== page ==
3 passive income stocks yielding more than 7%!

This Fool looks at three shares that he thinks could generate a passive income with their dividend yields of more than 7%.

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When looking for passive income stocks for my portfolio, I like to focus on companies with the most sustainable dividend yields. This does not necessarily mean high yields.

It means I am looking for corporations paying attractive dividends that they can afford without having to take on debt or skimp on reinvesting back into the business. 

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With that in mind, here are three passive income shares I would buy today, all of which yield more than 7%. 

Trading income 

The first company is the financial services group Plus500 (LSE: PLUS). This firm generates revenue from traders who place deals on its platforms. By taking a tiny slice off each trade, the enterprise is able to generate significant profits and hefty profit margins. As part of this model, profits tend to rise during periods of market volatility and fall when traders are sitting on their hands

This means it has the capacity to produce significant dividends for investors. At the time of writing, the stock offers a dividend yield of 7%, although it could vary going forward. Indeed, the company has a track record of returning more cash to investors when profits are rising and less during periods of declining sales. 

Some challenges the group may face include competition and regulations. These could hurt its profit margins and lead to reduced shareholder returns.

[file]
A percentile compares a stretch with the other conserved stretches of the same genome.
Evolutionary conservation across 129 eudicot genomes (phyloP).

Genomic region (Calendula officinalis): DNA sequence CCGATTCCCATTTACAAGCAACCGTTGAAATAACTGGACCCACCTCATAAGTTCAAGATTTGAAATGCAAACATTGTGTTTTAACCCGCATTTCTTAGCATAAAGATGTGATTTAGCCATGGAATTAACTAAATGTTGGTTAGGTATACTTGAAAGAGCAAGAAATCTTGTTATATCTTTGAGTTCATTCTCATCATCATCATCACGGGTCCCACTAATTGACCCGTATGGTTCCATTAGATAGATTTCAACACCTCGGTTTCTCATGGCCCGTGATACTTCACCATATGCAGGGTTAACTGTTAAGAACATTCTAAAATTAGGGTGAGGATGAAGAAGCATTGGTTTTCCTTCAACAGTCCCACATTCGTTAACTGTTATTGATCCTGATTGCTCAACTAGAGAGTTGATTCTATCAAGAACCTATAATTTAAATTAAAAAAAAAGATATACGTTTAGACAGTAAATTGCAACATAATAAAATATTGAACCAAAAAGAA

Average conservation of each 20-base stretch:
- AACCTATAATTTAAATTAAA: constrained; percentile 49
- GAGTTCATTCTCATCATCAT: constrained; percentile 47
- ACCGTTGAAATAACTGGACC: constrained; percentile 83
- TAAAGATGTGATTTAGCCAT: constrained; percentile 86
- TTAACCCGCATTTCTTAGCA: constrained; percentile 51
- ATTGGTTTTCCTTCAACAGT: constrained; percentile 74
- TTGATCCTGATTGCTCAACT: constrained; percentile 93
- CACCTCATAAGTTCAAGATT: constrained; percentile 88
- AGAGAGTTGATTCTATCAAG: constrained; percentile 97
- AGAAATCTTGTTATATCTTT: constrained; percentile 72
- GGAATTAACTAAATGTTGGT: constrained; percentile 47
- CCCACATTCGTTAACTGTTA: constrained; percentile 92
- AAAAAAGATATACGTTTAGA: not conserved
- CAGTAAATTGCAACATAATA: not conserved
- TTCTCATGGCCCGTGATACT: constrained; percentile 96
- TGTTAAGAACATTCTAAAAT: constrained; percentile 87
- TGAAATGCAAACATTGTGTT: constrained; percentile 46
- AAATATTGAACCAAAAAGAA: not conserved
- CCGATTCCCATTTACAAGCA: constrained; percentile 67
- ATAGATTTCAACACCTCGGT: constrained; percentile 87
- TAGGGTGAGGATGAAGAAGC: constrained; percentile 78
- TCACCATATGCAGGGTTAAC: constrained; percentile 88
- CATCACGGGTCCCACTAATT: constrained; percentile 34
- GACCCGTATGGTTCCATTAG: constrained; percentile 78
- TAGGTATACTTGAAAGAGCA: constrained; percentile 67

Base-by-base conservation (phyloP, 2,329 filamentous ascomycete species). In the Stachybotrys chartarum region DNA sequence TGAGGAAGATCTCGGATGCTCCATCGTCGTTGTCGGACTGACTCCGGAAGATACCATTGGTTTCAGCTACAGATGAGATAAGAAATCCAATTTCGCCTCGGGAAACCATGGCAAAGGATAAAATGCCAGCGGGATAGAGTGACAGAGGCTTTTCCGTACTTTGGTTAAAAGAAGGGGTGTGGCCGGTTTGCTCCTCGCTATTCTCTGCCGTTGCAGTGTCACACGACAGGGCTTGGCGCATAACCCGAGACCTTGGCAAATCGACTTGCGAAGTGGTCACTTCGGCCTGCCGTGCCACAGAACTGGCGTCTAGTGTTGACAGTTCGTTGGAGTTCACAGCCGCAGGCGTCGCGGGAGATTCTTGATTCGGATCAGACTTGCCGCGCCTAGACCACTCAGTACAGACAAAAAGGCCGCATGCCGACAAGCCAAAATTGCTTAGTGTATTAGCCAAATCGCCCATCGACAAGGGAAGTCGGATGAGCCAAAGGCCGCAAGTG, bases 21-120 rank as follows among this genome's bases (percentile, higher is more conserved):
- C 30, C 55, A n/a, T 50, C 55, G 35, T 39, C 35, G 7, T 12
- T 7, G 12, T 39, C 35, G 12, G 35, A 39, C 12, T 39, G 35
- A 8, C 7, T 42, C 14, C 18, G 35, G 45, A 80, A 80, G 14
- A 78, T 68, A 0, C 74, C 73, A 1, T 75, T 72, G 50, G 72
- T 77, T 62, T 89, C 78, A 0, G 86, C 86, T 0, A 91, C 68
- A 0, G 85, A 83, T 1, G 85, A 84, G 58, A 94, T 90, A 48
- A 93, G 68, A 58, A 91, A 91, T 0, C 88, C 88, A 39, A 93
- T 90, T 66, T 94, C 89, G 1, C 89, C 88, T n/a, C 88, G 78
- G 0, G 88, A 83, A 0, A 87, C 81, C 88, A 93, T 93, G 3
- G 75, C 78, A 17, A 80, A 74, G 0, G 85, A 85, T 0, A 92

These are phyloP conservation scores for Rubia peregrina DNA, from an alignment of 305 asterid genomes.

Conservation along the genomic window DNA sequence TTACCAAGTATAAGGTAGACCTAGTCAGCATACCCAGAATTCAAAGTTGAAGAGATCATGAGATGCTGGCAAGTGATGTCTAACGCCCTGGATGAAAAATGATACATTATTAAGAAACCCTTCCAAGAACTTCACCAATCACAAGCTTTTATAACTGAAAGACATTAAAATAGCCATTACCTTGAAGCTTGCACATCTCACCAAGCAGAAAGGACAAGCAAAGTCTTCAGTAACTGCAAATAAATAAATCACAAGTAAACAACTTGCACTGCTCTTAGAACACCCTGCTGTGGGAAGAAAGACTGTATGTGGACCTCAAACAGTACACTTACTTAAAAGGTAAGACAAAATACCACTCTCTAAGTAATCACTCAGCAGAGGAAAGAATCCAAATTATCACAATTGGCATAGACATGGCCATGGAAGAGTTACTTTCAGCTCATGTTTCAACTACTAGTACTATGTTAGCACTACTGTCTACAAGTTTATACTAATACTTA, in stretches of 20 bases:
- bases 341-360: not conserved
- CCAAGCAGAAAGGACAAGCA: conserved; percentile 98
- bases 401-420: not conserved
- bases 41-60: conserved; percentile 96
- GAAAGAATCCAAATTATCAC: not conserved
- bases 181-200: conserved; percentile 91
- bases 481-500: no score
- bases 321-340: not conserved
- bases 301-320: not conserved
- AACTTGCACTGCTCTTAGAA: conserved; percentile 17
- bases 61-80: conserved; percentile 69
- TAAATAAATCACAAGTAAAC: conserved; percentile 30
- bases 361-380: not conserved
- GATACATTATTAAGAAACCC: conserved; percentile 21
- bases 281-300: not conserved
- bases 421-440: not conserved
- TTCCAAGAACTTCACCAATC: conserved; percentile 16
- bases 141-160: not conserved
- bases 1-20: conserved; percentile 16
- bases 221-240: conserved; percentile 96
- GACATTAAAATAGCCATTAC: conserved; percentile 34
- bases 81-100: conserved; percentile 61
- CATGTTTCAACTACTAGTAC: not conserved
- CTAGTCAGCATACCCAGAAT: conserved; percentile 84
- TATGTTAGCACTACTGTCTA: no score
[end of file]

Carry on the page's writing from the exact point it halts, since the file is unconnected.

Passive income diversification 

Henderson Far East Income (LSE: HFEL) presents a way for me to build exposure to a diverse portfolio of income investments across Asia. 

I think this strategy makes a lot of sense for my portfolio, as it will help me build exposure to different regions of the world and diverse businesses.

At the time of writing, the trust offers investors a dividend yield of 7.9%. This is backed up by income from its top holdings, including Bank of China, Samsung Electronics and Taiwan Semiconductor

One significant benefit of dividend investing with income trusts is they can manage their payouts. Trusts can hold back a quarter of their income every year to build a revenue reserve. These companies can then use this to cover their dividends to investors if the holdings in the portfolio cut their payouts. As a result, investors are insulated from individual business actions to a certain degree. 

A downside of this approach is that funds can charge high management fees. These can eat away at returns in the long run.

Growing business 

Jupiter Fund Management (LSE: JUP) is my final passive income buy. Over the past five years, this firm has built a niche in the fund management industry. Thanks to its strong reputation with customers, assets under management recently hit a record high. 

As assets under management have expanded, so have management fees. This generates a steady stream of income for the company, which it can then return to investors. At the time of writing, the stock offers a dividend yield of 7%. There is room for growth in the years ahead as assets under management continue to build. 

Some risks that could hold back growth include completion from larger peers. A price war in the fund management sector could drive down Jupiter’s profits. An increased regulatory burden may also impact the company’s profit margins.

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Rupert Hargreaves has no position in any of the shares mentioned. The Motley Fool UK has recommended Jupiter Fund Management. Views expressed on the companies mentioned in this article are those of the writer and therefore may differ from the official recommendations we make in our subscription services such as Share Advisor, Hidden Winners and Pro. Here at The Motley Fool we believe that considering a diverse range of insights makes us better investors.

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